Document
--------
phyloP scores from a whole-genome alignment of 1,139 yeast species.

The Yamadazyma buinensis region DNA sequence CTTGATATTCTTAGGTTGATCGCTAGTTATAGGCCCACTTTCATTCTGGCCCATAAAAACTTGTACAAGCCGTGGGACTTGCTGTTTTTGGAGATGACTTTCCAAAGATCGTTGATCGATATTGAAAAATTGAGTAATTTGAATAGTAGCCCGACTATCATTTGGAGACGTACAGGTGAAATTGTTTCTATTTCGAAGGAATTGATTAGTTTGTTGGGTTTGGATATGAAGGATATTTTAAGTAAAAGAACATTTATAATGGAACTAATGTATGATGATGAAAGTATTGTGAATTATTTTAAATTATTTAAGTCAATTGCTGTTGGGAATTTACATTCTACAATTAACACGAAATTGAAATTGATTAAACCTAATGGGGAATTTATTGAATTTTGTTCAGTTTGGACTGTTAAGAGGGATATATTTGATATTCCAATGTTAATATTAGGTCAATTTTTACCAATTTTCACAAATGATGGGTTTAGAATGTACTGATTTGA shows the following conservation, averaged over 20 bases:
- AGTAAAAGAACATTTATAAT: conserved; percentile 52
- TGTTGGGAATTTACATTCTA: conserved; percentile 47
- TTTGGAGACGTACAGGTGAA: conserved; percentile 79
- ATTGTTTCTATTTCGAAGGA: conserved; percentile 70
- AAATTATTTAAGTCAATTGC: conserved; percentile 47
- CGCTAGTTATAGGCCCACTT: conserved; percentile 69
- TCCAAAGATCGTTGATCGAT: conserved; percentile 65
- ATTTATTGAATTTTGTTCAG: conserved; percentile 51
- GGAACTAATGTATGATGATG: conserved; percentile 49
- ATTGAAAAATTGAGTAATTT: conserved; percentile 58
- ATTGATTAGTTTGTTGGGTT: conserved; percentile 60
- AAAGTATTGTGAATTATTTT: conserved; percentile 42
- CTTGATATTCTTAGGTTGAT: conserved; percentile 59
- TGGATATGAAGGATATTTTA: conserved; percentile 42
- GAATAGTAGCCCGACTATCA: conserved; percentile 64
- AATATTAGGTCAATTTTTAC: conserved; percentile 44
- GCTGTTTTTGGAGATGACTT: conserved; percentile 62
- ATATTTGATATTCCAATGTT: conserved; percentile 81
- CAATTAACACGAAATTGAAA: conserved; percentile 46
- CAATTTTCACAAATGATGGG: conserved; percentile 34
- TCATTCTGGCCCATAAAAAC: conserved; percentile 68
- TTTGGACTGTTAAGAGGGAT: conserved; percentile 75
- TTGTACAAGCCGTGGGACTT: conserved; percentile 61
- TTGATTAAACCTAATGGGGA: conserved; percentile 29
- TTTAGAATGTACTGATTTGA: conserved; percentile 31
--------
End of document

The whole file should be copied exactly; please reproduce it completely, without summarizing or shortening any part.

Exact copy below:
phyloP scores from a whole-genome alignment of 1,139 yeast species.

The Yamadazyma buinensis region DNA sequence CTTGATATTCTTAGGTTGATCGCTAGTTATAGGCCCACTTTCATTCTGGCCCATAAAAACTTGTACAAGCCGTGGGACTTGCTGTTTTTGGAGATGACTTTCCAAAGATCGTTGATCGATATTGAAAAATTGAGTAATTTGAATAGTAGCCCGACTATCATTTGGAGACGTACAGGTGAAATTGTTTCTATTTCGAAGGAATTGATTAGTTTGTTGGGTTTGGATATGAAGGATATTTTAAGTAAAAGAACATTTATAATGGAACTAATGTATGATGATGAAAGTATTGTGAATTATTTTAAATTATTTAAGTCAATTGCTGTTGGGAATTTACATTCTACAATTAACACGAAATTGAAATTGATTAAACCTAATGGGGAATTTATTGAATTTTGTTCAGTTTGGACTGTTAAGAGGGATATATTTGATATTCCAATGTTAATATTAGGTCAATTTTTACCAATTTTCACAAATGATGGGTTTAGAATGTACTGATTTGA shows the following conservation, averaged over 20 bases:
- AGTAAAAGAACATTTATAAT: conserved; percentile 52
- TGTTGGGAATTTACATTCTA: conserved; percentile 47
- TTTGGAGACGTACAGGTGAA: conserved; percentile 79
- ATTGTTTCTATTTCGAAGGA: conserved; percentile 70
- AAATTATTTAAGTCAATTGC: conserved; percentile 47
- CGCTAGTTATAGGCCCACTT: conserved; percentile 69
- TCCAAAGATCGTTGATCGAT: conserved; percentile 65
- ATTTATTGAATTTTGTTCAG: conserved; percentile 51
- GGAACTAATGTATGATGATG: conserved; percentile 49
- ATTGAAAAATTGAGTAATTT: conserved; percentile 58
- ATTGATTAGTTTGTTGGGTT: conserved; percentile 60
- AAAGTATTGTGAATTATTTT: conserved; percentile 42
- CTTGATATTCTTAGGTTGAT: conserved; percentile 59
- TGGATATGAAGGATATTTTA: conserved; percentile 42
- GAATAGTAGCCCGACTATCA: conserved; percentile 64
- AATATTAGGTCAATTTTTAC: conserved; percentile 44
- GCTGTTTTTGGAGATGACTT: conserved; percentile 62
- ATATTTGATATTCCAATGTT: conserved; percentile 81
- CAATTAACACGAAATTGAAA: conserved; percentile 46
- CAATTTTCACAAATGATGGG: conserved; percentile 34
- TCATTCTGGCCCATAAAAAC: conserved; percentile 68
- TTTGGACTGTTAAGAGGGAT: conserved; percentile 75
- TTGTACAAGCCGTGGGACTT: conserved; percentile 61
- TTGATTAAACCTAATGGGGA: conserved; percentile 29
- TTTAGAATGTACTGATTTGA: conserved; percentile 31